Toxic-Freight Threat a Challenge to U.S. Cities
STEVE INSKEEP, host:
Every year, freight trains carry more than five million tons of chemicals so toxic that they could kill anyone inhaling the fumes. The trains often travel through the center of America's cities, raising worries that terrorists could attack them, causing mass casualties. Local efforts to reroute those trains are tied up in court.
But as NPR's Kathleen Schalch reports, Congress could soon give cities some of the protection they want.
KATHLEEN SCHALCH: Weapons of mass destruction, that's what federal officials fear freight trains like this one could become.
(Soundbite of a passing freight train)
SCHALCH: It's a CSX train hauling hazardous chemicals through a residential neighborhood in Washington D.C.
Mr. RICK HIND (Legislative Director, Greenpeace Toxics Campaign): Here's the engine going by now.
SCHALCH: Rick Hind heads Greanpeace's Toxic Chemicals Program. He walks through an open gate onto the track bed. Like most of the nation's 170,000 miles of tracks, this one is easily accessible. Hinds points out the types of tankers that might be attacked.
Mr. HIND: That's hazardous material, we don't know which one it is. Two more Hazmat cars went by.
SCHALCH: Nearly six percent of these Hazmat cars carry especially deadly chemicals like chlorine. Just one 90-ton tank car blown up or punctured would release an invisible suffocating cloud of gas.
Mr. HIND: The gas spreads very quickly and settles in low-lying areas and essentially liquefies people's lungs - the medical community refers to as pulmonary edema.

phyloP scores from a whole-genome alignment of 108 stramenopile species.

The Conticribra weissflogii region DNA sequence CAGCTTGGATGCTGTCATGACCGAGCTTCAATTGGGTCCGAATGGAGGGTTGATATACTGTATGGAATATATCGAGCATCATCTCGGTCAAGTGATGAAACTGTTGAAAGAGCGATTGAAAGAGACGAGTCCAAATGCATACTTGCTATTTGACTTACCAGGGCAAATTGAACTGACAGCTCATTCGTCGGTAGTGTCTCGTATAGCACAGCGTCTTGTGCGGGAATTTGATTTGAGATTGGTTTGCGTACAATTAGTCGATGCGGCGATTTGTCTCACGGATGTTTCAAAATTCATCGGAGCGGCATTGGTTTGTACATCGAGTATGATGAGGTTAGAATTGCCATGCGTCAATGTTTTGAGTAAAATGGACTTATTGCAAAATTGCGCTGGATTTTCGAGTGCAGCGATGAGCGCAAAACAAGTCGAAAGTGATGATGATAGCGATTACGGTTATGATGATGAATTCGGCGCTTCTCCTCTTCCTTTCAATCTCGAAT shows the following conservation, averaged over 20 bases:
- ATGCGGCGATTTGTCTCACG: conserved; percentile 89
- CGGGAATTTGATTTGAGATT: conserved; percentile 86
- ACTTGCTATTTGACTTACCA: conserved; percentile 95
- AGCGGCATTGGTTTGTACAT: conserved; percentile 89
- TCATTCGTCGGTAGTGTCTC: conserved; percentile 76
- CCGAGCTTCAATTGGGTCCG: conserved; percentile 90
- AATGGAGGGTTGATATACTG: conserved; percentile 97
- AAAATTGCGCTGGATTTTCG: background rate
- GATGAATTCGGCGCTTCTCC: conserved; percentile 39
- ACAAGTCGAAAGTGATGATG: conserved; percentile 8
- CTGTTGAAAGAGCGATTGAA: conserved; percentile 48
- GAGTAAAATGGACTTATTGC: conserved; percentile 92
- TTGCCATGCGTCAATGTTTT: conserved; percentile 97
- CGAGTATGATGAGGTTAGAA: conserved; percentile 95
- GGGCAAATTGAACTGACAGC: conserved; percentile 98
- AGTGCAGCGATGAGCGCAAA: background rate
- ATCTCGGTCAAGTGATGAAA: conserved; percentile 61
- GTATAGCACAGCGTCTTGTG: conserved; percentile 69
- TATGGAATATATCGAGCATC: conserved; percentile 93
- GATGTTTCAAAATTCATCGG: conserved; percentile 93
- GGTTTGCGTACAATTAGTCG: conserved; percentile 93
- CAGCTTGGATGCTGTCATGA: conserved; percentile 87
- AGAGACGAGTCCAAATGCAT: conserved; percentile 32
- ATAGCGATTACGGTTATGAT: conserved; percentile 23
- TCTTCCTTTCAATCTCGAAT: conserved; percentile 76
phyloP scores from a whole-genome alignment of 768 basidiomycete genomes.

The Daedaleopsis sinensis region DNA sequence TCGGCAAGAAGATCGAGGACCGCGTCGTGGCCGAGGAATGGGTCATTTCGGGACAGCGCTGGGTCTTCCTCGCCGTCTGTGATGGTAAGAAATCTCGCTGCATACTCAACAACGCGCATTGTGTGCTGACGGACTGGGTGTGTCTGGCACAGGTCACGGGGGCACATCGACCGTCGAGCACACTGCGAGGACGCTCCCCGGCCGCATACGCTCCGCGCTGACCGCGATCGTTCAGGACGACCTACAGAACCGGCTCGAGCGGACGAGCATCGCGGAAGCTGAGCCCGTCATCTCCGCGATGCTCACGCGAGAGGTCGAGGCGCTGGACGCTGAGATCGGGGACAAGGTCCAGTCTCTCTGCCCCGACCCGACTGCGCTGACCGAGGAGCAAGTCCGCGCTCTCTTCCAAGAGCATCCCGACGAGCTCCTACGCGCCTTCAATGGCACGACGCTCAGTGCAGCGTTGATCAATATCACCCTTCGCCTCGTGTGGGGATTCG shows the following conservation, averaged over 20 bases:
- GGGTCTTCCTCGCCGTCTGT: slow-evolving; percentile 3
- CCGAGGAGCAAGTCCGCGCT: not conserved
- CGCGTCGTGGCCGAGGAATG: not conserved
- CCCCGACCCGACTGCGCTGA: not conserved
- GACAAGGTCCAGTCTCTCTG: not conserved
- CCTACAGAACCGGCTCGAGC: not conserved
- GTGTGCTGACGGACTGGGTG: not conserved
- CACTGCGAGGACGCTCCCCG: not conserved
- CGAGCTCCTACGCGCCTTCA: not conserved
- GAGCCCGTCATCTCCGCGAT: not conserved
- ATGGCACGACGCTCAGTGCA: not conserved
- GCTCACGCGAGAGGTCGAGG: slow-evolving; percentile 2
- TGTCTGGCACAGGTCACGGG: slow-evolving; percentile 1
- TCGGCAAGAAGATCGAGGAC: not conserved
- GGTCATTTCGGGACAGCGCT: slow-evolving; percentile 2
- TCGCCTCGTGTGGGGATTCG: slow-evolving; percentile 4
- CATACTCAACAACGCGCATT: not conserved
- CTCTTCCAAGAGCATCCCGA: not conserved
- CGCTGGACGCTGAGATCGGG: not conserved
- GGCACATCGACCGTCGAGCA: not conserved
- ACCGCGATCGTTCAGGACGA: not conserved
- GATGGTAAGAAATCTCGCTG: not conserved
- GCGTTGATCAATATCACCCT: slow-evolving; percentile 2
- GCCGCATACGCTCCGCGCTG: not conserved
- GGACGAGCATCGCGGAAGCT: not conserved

SCHALCH: Such an incident could kill or injure 100,000 people in less than a half an hour. Washington D.C. passed an ordinance two years ago to reroute such dangerous shipments. That case is tied up in federal appeals court. Nine other major cities have introduced similar ordinances, but the chemical and railroad industries are fighting back. Marty Durbin, the top lobbyist for the American Chemistry Council, says rerouting shipments is not practical.
Mr. MARTY DURBIN (American Chemistry Council): These hazardous materials are used throughout our economy and, you know, importantly in things as critical as water treatment and, you know, food safety, agriculture, defense.
SCHALCH: Durbin says industry is already working with the government to minimize the risk of terrorism.
Mr. DURBIN: If there's a big event on the National Mall, they reroute the materials or they don't bring materials through during those times. I'm not saying routing isn't an important factor. It is.
SCHALCH: But, Durbin says, doing it on a routine basis would be a logistical nightmare. Peggy Nasir of the Association of American Railroads agrees. And she says it would only shift the risk from one place to another.
Ms. PEGGY NASIR (Association of American Railroads): And you can imagine the chain reaction that the railroads have to deal with. Okay, D.C. doesn't want it, then Maryland doesn't want, then Philadelphia doesn't want it, then Buffalo doesn't want it.
SCHALCH: The railroads say they are very worried about hauling potentially deadly chemicals. They've asked Congress to cap their liability in case of a catastrophic accident or attack. And Peggy Nasir has another suggestion.
Ms. NASIR: We have to look at using safer chemicals.
SCHALCH: She wants chemicals like chlorine phased out. But Fred Millar, chemical safety consultant to Washington D.C. and other cities, says something needs to be done now.
Mr. FRED MILLAR (Chemical Safety Consultant, Washington D.C.): It is the height of insanity to be continuing to allow these cargos to go right through our major cities. I say if we don't reroute these cargos, we are pre-positioning them for the benefit of the terrorists.
SCHALCH: Many lawmakers agree. The House and Senate have passed separate railroad security bills and could finish the final version as early as this week. For the first time railroads would have to disclose which deadly chemicals they're hauling through cities and look for alternate routes that might be safer.
Kathleen Schalch, NPR News, Washington.
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